Fro-Back Friday! When Dad got Stuck in our Driveway

Norman with pennies on his head
My father could make almost anything stick to his forehead. It was one of his many talents.

The kids and I were in our usual positions; kneeling on the blue pleather-covered, retro sofa in the living room with our behinds facing the middle of the room and our noses pressed against the bay window, waiting for my parents to arrive.

Lucas and Veronica were always excited when they knew Grandma and Papa were coming over. My parents would often come to the house to visit before we’d all go out for dinner.

As soon as my father’s Lincoln Town Car pulled into the driveway, both kids bounced up and down on the sofa, causing me to bounce, albeit involuntarily. Physics. Can’t live with it; can’t live without it.1978_Lincoln_Town_Car





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Our driveway was wide enough for one car only, and as steep as a double-black diamond ski-run. At the bottom of the slope sat a one-car garage.

My Dad let my Mom out of the car and then decided to pull further up, which was, in reality, down  (oh, so down) the driveway. The only plausible reason for this was that my sister, brother-in-law, and their son, Joey, were coming over, too, and he wanted to leave room for them to pull up behind him.

It was so cold that year the Canadian geese, that usually hung out across the street at the golf course for the winter, completely bypassed Illinois and headed straight to Arkansas. Even though he’d placed the car in “Park,” Dad’s rear-wheel-drive car continued to slide down the icy driveway, inching itself closer and closer to the closed garage door.

Richard, my mom, the kids, and I watched through the front window of the house as my Dad’s car disappeared between the embankments on either side of the bottom of the driveway. We could see the back end of his car, but no Norman.

Richard ran outside and watched as Norman’s car stopped just short of the garage door. Richard came inside to tell us the good news. But the good news was short-lived.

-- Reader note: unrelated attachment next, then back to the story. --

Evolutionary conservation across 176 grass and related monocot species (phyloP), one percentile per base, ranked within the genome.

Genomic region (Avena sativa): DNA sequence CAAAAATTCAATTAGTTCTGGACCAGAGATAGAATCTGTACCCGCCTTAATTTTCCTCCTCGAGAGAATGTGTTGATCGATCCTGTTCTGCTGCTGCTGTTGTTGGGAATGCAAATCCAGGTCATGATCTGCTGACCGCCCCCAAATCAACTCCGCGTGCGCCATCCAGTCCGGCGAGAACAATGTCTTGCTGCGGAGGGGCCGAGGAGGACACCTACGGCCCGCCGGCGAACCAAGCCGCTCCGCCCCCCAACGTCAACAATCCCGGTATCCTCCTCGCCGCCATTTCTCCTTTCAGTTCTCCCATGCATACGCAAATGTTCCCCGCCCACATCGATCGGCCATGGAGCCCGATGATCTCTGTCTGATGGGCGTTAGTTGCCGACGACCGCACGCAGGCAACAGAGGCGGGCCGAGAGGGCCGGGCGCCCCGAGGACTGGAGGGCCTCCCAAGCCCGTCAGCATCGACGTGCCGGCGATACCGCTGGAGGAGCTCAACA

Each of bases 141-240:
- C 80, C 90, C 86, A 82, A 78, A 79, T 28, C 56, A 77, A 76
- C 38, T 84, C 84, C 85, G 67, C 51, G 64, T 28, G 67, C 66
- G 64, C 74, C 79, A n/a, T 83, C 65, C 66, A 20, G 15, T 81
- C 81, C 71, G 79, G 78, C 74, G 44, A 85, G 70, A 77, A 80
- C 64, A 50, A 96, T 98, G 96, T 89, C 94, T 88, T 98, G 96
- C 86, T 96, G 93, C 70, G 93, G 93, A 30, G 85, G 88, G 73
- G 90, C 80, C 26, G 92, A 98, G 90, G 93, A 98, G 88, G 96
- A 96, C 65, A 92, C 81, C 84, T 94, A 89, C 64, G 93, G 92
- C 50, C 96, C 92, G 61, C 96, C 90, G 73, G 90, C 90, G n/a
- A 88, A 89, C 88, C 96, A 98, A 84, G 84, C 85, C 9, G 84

Because of the embankments, my Dad couldn’t open his door more than an inch. If he had tried to slide over to the passenger’s side, he wouldn’t have had any better luck there. Even if he could physically climb over the back seat, those doors wouldn’t have been able to be opened either.

As soon as we realized what was happening, little four-year-old Veronica asked, “Will we ever see Papa again?”

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“Good question,” I thought to myself. How is he going to get out of the car? But before we could figure that out, he began trying to back up, only to spin his wheels which had the reverse effect, sliding him closer to the garage door.

I ran downstairs and opened the garage door to see if he would be able to slide in, get a smidge of traction, and then back out. But Richard’s car was parked in the garage, leaving Dad shipwrecked.

Time for some quick thinking. Richard and I sprang into action to rescue Papa from the Town Car. We placed floor mats behind Dad’s back wheels, as we tried not to slalom down the driveway ourselves. He put the car back into reverse but his wheels only spun and spun. They spun so much, in fact, that the smell of burning rubber triggered the smoke detector in the garage.

Ok. It was time for some more quick thinking. Richard and I tried to push the car back up the hill as Dad’s wheels spun in reverse. That may have been quick thinking, but it was also stupid thinking. There was no  way the two of us could have pushed that Titanic of a car back up and over the death-drop steepness of our driveway.

Finally, The Voice of Reason, also known as my Mother, said we should call a tow truck, which we did. However, it was going to be about two hours before the tow truck could get to our house due to the inordinate volume of calls the company had received about cars stuck on steep, double-black diamond ski-run-worthy driveways. Dad would just have to sit and wait in his car while we waited inside the house for the tow truck to arrive.


I called Dad on his cell phone to see if he was thirsty and wanted a Diet Coke, or need an old coffee can in which to pee. He she was fine and was even laughing about the situation.

Back in the house, we all just stood there waiting for the tow truck. If Dad was stuck in the driveway, we were going to be stuck watching him be stuck in the driveway because that’s what our family does. It made no sense, and makes even less sense when I think about it now, but we all stood there glued to the floor, as if we were trapped, too.

Finally, the tow truck arrived. A giant flatbed tow truck. In my driveway. had no idea what the guy was going to do or how he planned to get my Dad’s car out of the driveway, but he did. He somehow got these big metal things under the wheels of my Dad’s car and magically began to lift the car up — with my dad in it — using metal chains, and a hook that looked like it could support a prize-winning Marlin.


As we all stood there watching, Dad’s car was eventually dragged onto the flatbed. The tow truck driver returned to the cab of his truck and pushed a button that elevated the flatbed, the car, and my Dad as high as the 50-year-old Arborvitae trees that flanked either side of the embankments. As the driver pulled his truck out of the driveway, there was Norman sitting in his car waving at us as if he were in the Macy’s Thanksgiving Day Parade.